Dusty Welch, head of publishing at Red Octane, said in a statement to GameDaily BIZ: “Providing the option for our fans to play Guitar Hero at their desk or on a laptop on the go is incredibly exciting, and we’re thrilled to now offer the ability to rock out literally anywhere and everywhere.”
The PC version will ship with a USB guitar controller based on an as-yet unannounced Gibson model. Aspyr is planning on offering some type of download service but declined to reveal any specific details of how that would be handled saying, “We hope to have a very exciting announcement soon.” At this stage Aspyr is still conducting compatibility tests and hasn’t solidified the system requirements but stressed that they were aiming to make the game accessible to the widest audience possible.
The Official Xbox Magazine’s podcast has an interview this week with Harmonix co-founder and president Alex Rigopulos about their upcoming game Rock Band. In the interview he talks about the game bundles, although light on concrete details he does confirm a band-in-a-box bundle that will include a guitar, drum kit and microphone. However, he goes on to say that the PlayStation 3 version will include a wireless guitar controller while the Xbox 360 version will have to include a wired guitar because Microsoft‘s wireless technology is too expensive to make the bundle reasonably priced. Since the 360 also has only two USB ports, the 360 Rock Band bundle will also be packed with a USB hub.
Rigopulos goes on to discuss the game’s career modes a little, saying there will be both solo career mode that progresses in a linear fashion similar to what Guitar Hero players are used to, but they are also including a less linear band career mode. In this mode you traverse to various venues trying to build up your fan base and in some cases return to previously played locations to maintain your fame there. Also it’s worth noting that the solo career mode will not include a bass career track so your options are vocals, guitar and drums in solo career mode. But Rigopulos did reveal that the finale songs for each career path (and therefore likely the difficulty distinctions throughout) will be different for each instrument, and he even said that at this point the drum finale will be The Who’s “Won’t Get Fooled Again.”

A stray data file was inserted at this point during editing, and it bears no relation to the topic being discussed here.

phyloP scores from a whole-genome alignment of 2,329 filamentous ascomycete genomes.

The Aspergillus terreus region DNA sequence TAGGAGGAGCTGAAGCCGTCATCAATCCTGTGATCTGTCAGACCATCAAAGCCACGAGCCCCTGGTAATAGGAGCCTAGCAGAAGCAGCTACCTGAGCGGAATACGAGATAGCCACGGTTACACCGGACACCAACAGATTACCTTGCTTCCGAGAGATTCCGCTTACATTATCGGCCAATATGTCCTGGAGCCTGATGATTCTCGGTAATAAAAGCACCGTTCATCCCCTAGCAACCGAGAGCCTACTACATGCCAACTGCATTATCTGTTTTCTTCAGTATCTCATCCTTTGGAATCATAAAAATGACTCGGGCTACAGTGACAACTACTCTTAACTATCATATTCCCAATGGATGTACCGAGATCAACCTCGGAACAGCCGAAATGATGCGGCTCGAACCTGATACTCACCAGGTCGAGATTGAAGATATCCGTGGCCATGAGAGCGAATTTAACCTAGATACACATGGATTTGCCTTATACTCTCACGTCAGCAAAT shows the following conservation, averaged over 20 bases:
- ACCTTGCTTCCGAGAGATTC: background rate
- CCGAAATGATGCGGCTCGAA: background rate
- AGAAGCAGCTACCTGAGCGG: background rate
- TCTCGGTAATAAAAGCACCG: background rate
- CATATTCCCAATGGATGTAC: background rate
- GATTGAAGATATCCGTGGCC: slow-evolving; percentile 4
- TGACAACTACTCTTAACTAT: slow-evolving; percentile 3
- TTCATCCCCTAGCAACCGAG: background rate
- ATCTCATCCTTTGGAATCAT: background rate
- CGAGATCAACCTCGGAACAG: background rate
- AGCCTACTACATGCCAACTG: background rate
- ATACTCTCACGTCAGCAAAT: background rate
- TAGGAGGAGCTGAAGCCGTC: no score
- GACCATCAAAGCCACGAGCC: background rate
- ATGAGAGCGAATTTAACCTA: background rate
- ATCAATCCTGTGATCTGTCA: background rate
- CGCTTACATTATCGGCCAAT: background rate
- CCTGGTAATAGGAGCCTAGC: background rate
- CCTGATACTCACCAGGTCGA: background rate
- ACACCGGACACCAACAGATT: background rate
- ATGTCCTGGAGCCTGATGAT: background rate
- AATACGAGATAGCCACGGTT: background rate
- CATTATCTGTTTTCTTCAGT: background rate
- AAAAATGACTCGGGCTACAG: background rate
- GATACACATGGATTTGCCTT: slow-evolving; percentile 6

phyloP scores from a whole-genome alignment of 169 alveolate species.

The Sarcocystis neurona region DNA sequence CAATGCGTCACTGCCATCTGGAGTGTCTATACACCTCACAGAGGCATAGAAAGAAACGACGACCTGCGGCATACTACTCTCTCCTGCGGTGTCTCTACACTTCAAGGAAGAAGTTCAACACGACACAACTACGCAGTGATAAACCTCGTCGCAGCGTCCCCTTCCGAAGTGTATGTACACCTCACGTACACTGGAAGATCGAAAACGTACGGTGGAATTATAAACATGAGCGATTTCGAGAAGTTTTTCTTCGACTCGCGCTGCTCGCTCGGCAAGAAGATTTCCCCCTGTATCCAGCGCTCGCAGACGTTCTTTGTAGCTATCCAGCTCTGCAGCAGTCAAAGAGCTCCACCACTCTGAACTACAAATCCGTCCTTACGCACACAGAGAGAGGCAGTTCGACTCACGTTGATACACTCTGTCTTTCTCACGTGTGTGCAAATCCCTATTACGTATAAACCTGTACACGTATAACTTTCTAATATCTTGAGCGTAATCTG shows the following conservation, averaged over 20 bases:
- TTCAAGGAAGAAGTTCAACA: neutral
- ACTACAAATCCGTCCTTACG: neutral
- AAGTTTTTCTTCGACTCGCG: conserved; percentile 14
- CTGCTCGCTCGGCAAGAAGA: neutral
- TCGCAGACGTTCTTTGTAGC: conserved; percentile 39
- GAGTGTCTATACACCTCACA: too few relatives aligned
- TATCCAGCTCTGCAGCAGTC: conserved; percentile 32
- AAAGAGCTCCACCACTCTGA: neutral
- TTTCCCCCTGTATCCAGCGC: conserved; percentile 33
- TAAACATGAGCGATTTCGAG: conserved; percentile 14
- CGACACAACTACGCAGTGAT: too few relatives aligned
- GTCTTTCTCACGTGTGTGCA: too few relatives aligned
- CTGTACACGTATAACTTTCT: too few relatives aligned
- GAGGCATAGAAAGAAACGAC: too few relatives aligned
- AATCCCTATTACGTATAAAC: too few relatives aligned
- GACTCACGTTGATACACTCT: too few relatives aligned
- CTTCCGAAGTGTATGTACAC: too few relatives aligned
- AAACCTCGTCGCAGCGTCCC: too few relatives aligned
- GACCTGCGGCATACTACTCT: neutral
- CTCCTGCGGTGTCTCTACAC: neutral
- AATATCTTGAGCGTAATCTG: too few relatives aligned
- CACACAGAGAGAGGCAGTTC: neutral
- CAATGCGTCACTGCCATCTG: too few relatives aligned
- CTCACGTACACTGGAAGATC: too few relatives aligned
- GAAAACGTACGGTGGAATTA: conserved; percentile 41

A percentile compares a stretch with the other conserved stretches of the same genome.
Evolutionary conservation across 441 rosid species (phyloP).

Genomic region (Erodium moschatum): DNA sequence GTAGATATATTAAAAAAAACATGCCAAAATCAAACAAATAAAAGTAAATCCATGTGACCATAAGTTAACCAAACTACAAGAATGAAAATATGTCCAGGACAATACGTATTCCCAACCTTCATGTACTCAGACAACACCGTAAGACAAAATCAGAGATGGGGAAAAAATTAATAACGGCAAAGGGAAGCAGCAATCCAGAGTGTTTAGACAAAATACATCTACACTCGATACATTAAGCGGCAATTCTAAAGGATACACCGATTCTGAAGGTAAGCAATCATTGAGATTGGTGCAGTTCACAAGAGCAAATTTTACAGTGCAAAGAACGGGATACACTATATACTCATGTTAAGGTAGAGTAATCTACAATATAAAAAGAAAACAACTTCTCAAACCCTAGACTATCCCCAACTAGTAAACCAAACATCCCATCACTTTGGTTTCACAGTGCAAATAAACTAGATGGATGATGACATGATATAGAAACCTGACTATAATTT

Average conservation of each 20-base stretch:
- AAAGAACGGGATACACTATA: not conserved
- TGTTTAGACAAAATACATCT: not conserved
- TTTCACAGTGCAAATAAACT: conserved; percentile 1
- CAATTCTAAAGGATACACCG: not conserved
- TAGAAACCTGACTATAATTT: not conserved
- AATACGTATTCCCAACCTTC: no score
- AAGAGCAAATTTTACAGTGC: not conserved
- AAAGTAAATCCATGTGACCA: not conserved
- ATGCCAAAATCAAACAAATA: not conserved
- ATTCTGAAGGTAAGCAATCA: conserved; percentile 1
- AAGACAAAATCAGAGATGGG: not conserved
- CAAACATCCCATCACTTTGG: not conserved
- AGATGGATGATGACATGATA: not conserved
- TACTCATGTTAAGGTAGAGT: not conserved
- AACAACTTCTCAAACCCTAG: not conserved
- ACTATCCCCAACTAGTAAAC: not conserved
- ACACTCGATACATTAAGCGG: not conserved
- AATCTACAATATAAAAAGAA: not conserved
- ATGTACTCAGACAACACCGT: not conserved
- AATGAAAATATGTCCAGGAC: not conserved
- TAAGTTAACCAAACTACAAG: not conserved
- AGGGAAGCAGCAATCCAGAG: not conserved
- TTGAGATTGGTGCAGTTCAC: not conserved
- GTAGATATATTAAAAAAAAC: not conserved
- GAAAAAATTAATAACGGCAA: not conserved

Read More | KOXM Podcast
Okay, the game is Hannah Montana. But subtitled “Music Jam,” this game looks like a portable Rock Band including recording capabilities, four different instruments, wireless multiplayer and some really cool gameplay. There’s really no reason to be ashamed if you end up excited about this game. Except, you know, the teeny bopper license and the fact that any guy over 13 who buys this will get a lot of really suspicious looks from game store clerks.
Still, the guy demoing the game in the video is not a wuss and would totally beat you up, so if he’s comfortable playing it, you should be too.
Or, you could hold out and hope that Disney Interactive wisely re-brands this down the road with something a little less emasculating or at the very least a little less “middle school.”
Read More | Infendo
President of Tri-Crescendo, Hiroya Hatsushiba, based the curious concept of upcoming 360 role-playing game Eternal Sonata on a desire to bring the music of Frederic Chopin to a wider audience—in this case, gamers.
In the game, players exist in a dream world concocted by the composer as he lies on his death bed suffering from tuberculosis which took the life of the famed Polish composer at the age of 39. This dream world grants magical powers to those suffering from incurable illnesses. Chopin’s music is incorporated into the game as unlockable rewards for completing side quests.
Considering the recent “are games art?” debate being held publicly between the likes of Roger Ebert and Clive Barker, perhaps the inclusion of already established artistic work can help lend some weight to Baker’s pro-art arguments.
Read More | Silicon Era